Testing Angular components with shallow-render — part 1

Brandon Domingue
4 min readJul 20, 2018


This article is part-1 of 2. Looking for more advanced stuff, check out part-2!

I suspect that if you’re reading this article, you’ve been through the trenches of testing components in Angular. If that’s you, I feel your pain. Testing components in Angular is HARD but it doesn’t have to be. Good answers for testing Angular components are hard to come by. I’ve talked to other devs about this and I hear a lot of confusion.

  • OMG, my TestBed setup is more complicated than the component I’m testing? What am I doing wrong?!
  • My component already lives in a module, why do I have to (re)create a module in every spec?
  • NO_ERRORS_SCHEMA is designed to prevent error reporting in templates. Don’t I want to know about errors in my tests? Isn’t that the point of writing tests?
  • I’m always creating a test host component in my test and they’re not always easy to work with. Can I avoid this somehow?
  • Mocking can get complicated when I use provider stubs. Can I stub over my stub? Is there a better pattern?
  • I started writing component stubs for testing, they’re not really type-safe Sometimes, using stubs makes my tests pass when they should fail. Now I have hundreds of component stubs and they’re hard to maintain. This is getting out of hand!
  • With all these problems… I find that my tests aren’t giving me the confidence I hoped they would. Is it testing in Angular really worth it?

When I started with Angular, I was a bit surprised that these problems hadn’t really been addressed by the community. Let’s solve them.

Enter shallow-render. The goals are simple:

  • Eliminate boilerplate
  • Encourage unit-testing best-practices
  • ABTS (always be type-safe)

Let’s dive in. First, here’s an example of a test for a reasonably standard component. It uses some pipes, directives, and other components and a service.

Whew!!! That was a lot of boilerplate. Here are just some of the issues:

  • Our TestBed module looks very similar if not identical to the realNgModule I've already added MyComponent to. Total module duplication.
  • Since I’ve duplicated my module in my spec, I’m not actually sure the real module was setup correctly.
  • I’ve used REAL components and services in my spec which means I have not isolated the component I’m interested in testing.
  • This also means I have to follow, and provide all the dependencies of those real components to the TestBed module.
  • I had to create a TestHostComponent so I could pass bindings into my actual component.
  • My TestBed boilerplate code-length exceeded my actual test code-length.

Now, let’s look at a shallow-render version of the same tests:

Here’s the difference:

  • Reuses (and verifies) MyModule contains your component and all its dependencies.
  • All components inside MyModule are automatically mocked identical inputs/outputs. This is what makes the rendering "shallow".
  • The tests have far less boilerplate which makes the tests easier to follow.
  • In the first test, we decided to use HTML to render the test-component IN THE SPEC where it’s easy to find. Each spec may have different templates, no problem.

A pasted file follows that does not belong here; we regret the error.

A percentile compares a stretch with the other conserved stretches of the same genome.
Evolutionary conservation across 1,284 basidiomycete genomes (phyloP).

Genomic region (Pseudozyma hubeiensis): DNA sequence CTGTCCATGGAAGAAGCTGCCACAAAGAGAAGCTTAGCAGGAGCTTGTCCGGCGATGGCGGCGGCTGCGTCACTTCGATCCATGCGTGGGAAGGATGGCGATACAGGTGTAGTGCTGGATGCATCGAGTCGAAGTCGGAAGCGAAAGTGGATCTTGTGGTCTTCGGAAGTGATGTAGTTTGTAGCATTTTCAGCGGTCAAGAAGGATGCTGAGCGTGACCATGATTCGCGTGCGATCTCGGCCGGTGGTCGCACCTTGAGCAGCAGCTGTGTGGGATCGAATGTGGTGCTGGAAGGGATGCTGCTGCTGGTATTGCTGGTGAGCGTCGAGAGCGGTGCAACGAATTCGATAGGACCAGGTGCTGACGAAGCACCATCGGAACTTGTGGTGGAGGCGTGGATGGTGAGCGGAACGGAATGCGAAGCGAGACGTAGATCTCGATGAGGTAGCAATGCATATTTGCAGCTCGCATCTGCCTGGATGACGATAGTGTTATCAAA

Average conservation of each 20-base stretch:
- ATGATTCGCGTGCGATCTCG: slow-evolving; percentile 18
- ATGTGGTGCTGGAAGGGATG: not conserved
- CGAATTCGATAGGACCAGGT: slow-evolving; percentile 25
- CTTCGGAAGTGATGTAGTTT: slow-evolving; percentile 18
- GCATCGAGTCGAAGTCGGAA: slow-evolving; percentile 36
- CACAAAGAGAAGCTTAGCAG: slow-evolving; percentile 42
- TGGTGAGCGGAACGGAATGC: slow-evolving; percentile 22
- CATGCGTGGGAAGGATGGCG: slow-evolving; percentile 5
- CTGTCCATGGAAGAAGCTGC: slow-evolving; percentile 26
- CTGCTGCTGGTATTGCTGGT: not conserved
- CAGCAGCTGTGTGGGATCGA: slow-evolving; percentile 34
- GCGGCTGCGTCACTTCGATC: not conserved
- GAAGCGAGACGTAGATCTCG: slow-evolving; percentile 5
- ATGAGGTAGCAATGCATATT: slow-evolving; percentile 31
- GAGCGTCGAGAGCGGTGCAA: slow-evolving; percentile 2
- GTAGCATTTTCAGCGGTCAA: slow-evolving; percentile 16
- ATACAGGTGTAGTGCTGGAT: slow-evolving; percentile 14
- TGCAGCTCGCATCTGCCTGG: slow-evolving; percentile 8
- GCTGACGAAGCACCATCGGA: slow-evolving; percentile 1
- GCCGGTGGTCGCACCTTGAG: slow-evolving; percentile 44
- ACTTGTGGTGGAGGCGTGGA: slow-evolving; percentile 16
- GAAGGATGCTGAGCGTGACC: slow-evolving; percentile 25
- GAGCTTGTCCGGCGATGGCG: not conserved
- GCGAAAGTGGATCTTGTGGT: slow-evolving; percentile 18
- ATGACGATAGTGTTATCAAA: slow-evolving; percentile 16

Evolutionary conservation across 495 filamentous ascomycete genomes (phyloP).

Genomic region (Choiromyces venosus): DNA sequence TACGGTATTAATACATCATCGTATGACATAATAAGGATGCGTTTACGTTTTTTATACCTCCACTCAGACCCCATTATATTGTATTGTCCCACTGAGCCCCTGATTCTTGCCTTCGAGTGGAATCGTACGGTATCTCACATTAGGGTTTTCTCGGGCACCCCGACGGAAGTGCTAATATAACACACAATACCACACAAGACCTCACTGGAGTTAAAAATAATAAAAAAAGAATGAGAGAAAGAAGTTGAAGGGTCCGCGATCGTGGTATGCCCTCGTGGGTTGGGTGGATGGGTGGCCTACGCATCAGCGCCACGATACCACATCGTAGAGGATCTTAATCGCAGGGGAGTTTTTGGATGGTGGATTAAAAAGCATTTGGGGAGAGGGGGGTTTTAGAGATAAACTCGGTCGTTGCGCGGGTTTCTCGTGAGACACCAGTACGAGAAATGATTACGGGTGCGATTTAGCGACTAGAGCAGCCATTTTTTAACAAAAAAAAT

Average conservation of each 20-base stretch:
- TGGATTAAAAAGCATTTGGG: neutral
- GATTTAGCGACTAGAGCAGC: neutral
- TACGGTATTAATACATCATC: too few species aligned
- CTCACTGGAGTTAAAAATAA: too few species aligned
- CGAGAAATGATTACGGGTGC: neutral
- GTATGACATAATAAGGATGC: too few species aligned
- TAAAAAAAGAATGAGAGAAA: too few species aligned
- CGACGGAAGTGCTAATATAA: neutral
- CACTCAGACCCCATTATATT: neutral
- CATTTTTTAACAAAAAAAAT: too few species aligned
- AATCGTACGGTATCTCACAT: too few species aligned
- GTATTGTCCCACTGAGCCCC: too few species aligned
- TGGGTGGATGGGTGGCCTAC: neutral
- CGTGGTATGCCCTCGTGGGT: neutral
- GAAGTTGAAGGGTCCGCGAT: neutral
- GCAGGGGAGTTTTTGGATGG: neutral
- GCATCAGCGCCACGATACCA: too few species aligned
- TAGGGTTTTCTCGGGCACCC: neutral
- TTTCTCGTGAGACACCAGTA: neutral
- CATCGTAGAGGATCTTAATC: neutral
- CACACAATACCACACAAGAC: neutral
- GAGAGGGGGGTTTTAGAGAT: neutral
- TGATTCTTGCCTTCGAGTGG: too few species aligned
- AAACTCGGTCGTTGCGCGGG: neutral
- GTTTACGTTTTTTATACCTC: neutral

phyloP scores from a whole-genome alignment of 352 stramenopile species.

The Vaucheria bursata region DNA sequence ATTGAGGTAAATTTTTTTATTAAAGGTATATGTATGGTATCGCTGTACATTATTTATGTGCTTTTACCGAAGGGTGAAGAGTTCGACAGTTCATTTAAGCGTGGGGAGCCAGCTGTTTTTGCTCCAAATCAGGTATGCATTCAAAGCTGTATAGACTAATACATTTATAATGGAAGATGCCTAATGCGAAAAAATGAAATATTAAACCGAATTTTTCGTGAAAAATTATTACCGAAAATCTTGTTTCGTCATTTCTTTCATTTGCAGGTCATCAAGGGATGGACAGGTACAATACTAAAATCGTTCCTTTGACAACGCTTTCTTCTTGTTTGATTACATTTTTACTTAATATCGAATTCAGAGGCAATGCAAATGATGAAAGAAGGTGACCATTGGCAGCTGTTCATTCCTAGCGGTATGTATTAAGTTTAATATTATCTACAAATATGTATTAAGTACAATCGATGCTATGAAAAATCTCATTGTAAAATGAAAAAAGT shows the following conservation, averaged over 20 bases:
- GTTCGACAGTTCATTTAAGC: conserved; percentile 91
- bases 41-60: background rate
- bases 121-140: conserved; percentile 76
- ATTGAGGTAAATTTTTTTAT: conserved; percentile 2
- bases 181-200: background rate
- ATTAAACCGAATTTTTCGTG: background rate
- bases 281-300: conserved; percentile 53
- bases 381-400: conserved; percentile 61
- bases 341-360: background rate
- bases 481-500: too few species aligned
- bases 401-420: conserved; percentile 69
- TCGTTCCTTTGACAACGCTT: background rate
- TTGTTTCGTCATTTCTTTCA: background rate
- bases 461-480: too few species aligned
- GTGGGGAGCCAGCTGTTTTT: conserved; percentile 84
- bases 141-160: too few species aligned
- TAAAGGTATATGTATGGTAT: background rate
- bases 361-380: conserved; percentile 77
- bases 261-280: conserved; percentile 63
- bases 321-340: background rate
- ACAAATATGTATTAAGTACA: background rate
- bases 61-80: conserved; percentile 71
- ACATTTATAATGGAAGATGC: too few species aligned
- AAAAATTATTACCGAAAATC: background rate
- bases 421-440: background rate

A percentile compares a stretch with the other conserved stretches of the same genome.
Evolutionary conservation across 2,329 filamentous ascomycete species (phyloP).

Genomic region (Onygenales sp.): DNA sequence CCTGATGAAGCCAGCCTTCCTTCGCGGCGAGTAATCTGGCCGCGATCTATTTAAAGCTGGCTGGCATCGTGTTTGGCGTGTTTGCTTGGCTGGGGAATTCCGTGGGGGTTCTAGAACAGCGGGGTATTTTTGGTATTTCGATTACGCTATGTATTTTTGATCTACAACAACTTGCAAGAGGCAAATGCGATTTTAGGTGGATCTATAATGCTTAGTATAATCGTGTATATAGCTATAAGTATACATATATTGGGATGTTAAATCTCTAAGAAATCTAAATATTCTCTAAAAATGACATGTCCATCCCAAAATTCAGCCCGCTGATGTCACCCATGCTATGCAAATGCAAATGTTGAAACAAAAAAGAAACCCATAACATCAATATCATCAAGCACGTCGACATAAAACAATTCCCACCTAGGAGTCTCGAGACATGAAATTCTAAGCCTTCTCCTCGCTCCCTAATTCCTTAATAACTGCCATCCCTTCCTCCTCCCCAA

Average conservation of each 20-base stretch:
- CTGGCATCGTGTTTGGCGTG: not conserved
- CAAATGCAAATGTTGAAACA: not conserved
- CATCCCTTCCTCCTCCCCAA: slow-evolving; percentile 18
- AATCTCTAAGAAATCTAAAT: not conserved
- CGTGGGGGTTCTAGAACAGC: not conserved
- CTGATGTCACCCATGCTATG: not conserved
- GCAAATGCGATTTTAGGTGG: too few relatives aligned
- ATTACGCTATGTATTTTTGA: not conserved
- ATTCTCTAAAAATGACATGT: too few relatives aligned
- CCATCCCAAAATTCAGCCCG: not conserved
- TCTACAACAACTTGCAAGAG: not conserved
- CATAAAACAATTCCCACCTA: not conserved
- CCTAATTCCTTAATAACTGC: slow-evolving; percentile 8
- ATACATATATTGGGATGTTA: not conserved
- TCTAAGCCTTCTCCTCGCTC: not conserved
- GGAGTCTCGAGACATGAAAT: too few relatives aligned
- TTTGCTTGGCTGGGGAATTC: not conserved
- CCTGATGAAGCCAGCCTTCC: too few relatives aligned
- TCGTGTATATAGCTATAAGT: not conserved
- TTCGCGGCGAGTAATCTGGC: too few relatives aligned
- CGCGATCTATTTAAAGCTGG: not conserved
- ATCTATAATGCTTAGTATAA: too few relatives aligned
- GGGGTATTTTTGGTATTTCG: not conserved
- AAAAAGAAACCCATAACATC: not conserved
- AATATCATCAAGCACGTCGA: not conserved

• In the second test, we chose not to use HTML, we just went straight for the bindings. The bindings here are type-safe and the output property’s emit function was automatically spied on.

So, how do we do this? First let’s look at the test setup. It’s simply:

new Shallow(MyComponent, MyModule)

Now, what happens behind the scenes is that we collect your test setup options but we do not render just yet, this is just the setup. Then, in the test we have:

shallow.render('<my-component linkText="my text"></my-component>)

At this point, we take all the setup that’s been collected up to this point and collapse it all into a TestBed test module behind-the scenes. This gets a little complicated, but it basically boils down to:

  • Setup a test module by mocking everything inMyModule *except* for MyComponent because that’s what we’re testing.
  • Create a test-host component and inject the template HTML from the render command.
  • Render the component, detect changes, and hand it back to the test.

Obviously, that’s just for a simple test case. Things can get pretty complicated in Angular so let’s zoom in on a particularly troublesome section of testing, .


Sometimes, we need to mock a service. Angular suggests using test doubles but with shallow-render, mocking is built-in.

The first argument to the mock method is the thing you wish to mock, the second argument is a Partial<ThingToMock> so your mock properties and methods are type-safe. Also, any methods you place on your mock will be spy’d on automatically in case you need to make assertions on them.

It’s also common practice to setup your mocks so that all the tests in the file use the same mock(s). That’s a pretty easy tweak, just move that mock to the beforeEach block and you’re done.

If a few of your tests needs to override the default mocks, that’s ok, just mock it again and the last-mock-wins.

If you’re paying close attention here, you’ll notice that calls to mock are chain-able. You can mock as many things as you like in the chain, then just call render() at the end. You may also mock multiple methods/properties on a class with a single call to mock().

There’s a pretty basic 101 course but If you would like to learn more:

I‘m pretty passionate about this stuff so if you have any questions, drop a message in the issues section on the github project.

Happy testing!